The goal of getting a cross section of representatives together is to understand where and how sustainable projects can happen. “Establish goals based on what you can accomplish first and foremost,” says Aye. “Look for things that are easy and visible with low cost and high return.” Facility executives can turn to the U.S. Green Building Council’s (USGBC) LEED for Existing Buildings program or Energy Star as resources to start green efforts.
Visible sustainable projects, such as solar panels, rainwater storage drums or recycling programs can be incorporated into the curriculum, especially in K-12 schools. By studying green facility features, students can learn about a range of ecological and energy issues. Members of the sustainability group — faculty and facilities staff — can work together to devise a lesson plan. If students receive 10 or more hours of classroom instruction per year on the sustainable building features, it qualifies the school for an Innovation and Design credit under the LEED for Schools rating system.
Some sustainable operation and maintenance strategies are particularly suited to schools. Especially in K-12 facilities with young children who are still developing, green cleaning should be a priority to create a healthier environment and promote good indoor air quality. To implement a green cleaning program, examine the current cleaning program to understand where changes can be made. Then, develop a “who/what/when/where/how” plan for a green cleaning policy, says Aye.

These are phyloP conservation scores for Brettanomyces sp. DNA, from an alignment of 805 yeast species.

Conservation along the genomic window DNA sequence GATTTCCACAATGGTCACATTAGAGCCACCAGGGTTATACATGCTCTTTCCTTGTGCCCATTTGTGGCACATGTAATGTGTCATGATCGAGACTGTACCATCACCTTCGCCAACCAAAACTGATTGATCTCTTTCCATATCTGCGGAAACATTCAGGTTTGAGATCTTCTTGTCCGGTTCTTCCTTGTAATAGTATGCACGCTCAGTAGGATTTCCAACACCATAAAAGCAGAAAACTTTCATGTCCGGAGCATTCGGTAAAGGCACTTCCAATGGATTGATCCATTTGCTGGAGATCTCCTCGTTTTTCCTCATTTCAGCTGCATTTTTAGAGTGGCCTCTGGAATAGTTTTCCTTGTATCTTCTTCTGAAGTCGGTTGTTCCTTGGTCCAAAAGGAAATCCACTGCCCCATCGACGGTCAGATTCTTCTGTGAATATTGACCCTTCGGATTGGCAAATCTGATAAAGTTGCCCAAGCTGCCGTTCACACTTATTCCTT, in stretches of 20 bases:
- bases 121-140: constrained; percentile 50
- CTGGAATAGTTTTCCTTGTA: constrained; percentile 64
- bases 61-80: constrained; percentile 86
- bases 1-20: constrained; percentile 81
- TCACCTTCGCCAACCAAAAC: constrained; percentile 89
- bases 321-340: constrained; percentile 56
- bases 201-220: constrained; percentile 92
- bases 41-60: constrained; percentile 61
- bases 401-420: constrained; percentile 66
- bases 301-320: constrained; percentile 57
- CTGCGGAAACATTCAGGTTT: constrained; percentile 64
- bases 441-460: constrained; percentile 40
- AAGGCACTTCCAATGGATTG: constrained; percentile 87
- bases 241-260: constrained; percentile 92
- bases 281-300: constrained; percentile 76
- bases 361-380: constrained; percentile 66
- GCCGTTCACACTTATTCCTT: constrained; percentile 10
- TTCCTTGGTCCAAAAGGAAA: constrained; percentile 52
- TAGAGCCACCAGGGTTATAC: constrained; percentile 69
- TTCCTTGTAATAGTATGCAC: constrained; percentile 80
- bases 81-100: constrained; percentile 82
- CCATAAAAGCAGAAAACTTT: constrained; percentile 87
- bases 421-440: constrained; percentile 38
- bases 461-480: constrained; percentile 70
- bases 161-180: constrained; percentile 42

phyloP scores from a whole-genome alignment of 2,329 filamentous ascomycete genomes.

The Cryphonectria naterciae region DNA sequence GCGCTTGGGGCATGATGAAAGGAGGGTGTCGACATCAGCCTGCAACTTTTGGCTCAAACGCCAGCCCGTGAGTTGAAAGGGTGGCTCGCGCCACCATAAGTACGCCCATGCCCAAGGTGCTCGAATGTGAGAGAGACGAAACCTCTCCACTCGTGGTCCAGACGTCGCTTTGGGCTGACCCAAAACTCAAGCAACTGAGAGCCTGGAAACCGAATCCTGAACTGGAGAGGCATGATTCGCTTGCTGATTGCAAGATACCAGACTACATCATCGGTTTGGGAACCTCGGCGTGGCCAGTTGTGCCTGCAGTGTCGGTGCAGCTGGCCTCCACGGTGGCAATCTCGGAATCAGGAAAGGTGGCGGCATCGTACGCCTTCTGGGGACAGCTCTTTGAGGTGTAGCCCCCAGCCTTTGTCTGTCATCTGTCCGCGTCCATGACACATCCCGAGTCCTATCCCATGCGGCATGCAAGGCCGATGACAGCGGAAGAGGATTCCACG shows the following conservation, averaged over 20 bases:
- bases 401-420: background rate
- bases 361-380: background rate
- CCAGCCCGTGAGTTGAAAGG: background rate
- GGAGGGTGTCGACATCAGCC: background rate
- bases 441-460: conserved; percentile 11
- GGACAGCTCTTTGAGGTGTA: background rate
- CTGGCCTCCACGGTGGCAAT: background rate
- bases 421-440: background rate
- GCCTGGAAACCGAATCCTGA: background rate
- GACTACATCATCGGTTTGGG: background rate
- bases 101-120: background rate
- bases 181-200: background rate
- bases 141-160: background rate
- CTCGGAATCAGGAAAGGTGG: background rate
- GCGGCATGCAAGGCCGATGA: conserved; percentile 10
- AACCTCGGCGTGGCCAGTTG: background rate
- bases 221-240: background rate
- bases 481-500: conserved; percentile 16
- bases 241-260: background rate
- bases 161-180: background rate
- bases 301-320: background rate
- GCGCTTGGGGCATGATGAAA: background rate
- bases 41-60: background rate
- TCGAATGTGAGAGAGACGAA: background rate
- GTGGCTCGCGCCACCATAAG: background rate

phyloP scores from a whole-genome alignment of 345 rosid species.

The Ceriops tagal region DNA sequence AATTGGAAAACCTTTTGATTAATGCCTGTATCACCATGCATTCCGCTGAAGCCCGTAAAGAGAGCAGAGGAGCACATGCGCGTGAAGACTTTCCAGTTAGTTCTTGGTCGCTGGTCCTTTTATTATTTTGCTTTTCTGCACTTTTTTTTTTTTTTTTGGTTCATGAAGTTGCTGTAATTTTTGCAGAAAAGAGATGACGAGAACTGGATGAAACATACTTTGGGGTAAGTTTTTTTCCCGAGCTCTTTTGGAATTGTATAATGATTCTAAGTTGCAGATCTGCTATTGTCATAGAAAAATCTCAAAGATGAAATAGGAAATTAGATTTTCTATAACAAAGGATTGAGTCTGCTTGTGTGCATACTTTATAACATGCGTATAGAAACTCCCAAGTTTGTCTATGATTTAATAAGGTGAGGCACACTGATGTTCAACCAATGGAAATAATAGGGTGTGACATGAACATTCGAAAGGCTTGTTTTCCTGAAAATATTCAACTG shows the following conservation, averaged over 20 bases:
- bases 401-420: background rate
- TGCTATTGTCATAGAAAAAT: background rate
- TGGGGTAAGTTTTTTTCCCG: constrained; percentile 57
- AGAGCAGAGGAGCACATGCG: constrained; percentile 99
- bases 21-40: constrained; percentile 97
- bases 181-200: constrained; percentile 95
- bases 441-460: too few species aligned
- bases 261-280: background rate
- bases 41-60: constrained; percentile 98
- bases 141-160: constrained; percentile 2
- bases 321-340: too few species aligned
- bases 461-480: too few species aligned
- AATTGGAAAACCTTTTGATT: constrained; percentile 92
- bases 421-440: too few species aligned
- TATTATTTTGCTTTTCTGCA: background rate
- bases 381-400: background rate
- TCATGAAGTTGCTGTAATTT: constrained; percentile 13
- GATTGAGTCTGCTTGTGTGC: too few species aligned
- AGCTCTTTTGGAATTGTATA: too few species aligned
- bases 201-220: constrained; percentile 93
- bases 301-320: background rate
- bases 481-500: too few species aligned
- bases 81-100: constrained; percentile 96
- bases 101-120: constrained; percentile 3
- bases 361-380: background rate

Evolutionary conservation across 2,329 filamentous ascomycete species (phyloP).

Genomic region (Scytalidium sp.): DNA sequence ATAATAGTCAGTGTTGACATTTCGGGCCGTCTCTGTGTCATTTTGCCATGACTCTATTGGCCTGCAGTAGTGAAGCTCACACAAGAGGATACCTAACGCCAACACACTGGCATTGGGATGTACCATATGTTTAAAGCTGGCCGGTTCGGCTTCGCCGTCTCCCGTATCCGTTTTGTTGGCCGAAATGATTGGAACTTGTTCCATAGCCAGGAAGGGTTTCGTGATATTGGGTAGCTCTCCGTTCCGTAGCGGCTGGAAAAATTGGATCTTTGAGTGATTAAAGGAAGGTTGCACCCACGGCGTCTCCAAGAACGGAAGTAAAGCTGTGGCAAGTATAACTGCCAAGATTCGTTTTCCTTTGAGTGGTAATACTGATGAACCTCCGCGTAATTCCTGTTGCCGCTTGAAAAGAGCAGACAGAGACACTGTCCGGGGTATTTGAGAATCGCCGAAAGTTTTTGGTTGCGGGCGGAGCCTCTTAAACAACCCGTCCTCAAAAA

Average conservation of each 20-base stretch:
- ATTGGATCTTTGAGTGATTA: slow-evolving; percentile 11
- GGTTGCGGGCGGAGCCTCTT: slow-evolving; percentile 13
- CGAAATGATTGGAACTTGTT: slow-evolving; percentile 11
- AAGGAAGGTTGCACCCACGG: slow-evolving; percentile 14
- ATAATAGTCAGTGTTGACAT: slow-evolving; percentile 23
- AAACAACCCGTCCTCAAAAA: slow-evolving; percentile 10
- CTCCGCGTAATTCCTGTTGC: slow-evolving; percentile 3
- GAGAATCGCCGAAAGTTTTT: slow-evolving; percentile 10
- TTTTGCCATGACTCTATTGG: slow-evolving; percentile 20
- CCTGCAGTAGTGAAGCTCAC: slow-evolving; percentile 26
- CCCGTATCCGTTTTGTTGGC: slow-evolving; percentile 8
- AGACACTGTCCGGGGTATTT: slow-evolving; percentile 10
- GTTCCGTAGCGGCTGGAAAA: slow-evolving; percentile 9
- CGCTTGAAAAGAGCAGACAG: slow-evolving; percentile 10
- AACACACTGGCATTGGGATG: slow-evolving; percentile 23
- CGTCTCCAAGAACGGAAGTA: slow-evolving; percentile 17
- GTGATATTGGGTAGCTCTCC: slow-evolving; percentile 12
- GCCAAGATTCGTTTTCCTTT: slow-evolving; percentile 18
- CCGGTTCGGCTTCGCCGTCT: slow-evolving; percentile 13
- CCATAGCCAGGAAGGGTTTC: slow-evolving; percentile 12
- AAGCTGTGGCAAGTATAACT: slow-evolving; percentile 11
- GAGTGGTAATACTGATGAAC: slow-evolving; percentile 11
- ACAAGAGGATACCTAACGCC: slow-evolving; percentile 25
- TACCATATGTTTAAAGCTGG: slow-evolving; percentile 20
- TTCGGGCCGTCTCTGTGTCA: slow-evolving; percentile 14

Joseph Sanches, chief of facilities management for the School District of Palm Beach County, Fla., recently made the commitment to green cleaning in his school district. Selling the idea of a cleaning program with fewer potential side effects to the school board was not difficult, he says. “We have two medical doctors on the school board, and they’re thrilled with the fact that we’re providing healthy environments.”
Another advantage to green cleaning that might help sell it to school administration: It’s less expensive than conventional cleaning, Sanches found. Products like concentrates and foam soaps, essential to green cleaning, are less expensive in the long run.
Facility executives should also be thinking about flexibility when it comes to operations and maintenance projects and building renovations. “Facility managers need to understand that they’re only one of many managers during the life of the facility,” says Folsom. Facility executives can’t plan ahead for what they don’t know, but they can plan to make future transitions within the buildings as easy — and green — as possible.
The purpose of campus buildings, or the department than runs them, may change over time. Raised floor air distribution systems are a common upgrade in facilities that have a lot of churn. It allows flexibility to make classrooms bigger or turn them into labs on top of the energy saved from utilizing the system itself, says Manning. Using demountable partitions instead of gypsum board walls also allows classrooms to change size or shape as needed, says Aye. “You’ll have higher renovation costs, but reduced construction costs overall as well as less waste going to the landfill.”
No matter how big the project, Sanches found one particular way of presenting metrics to the school board to be very effective. “I think that when you sell green programs, put that in terms of how many teachers’ salaries it is,” he says. “We can pay for X number of teacher salaries with the savings. People can understand those terms.”
Tips: Five Tips for Green Educational Facilities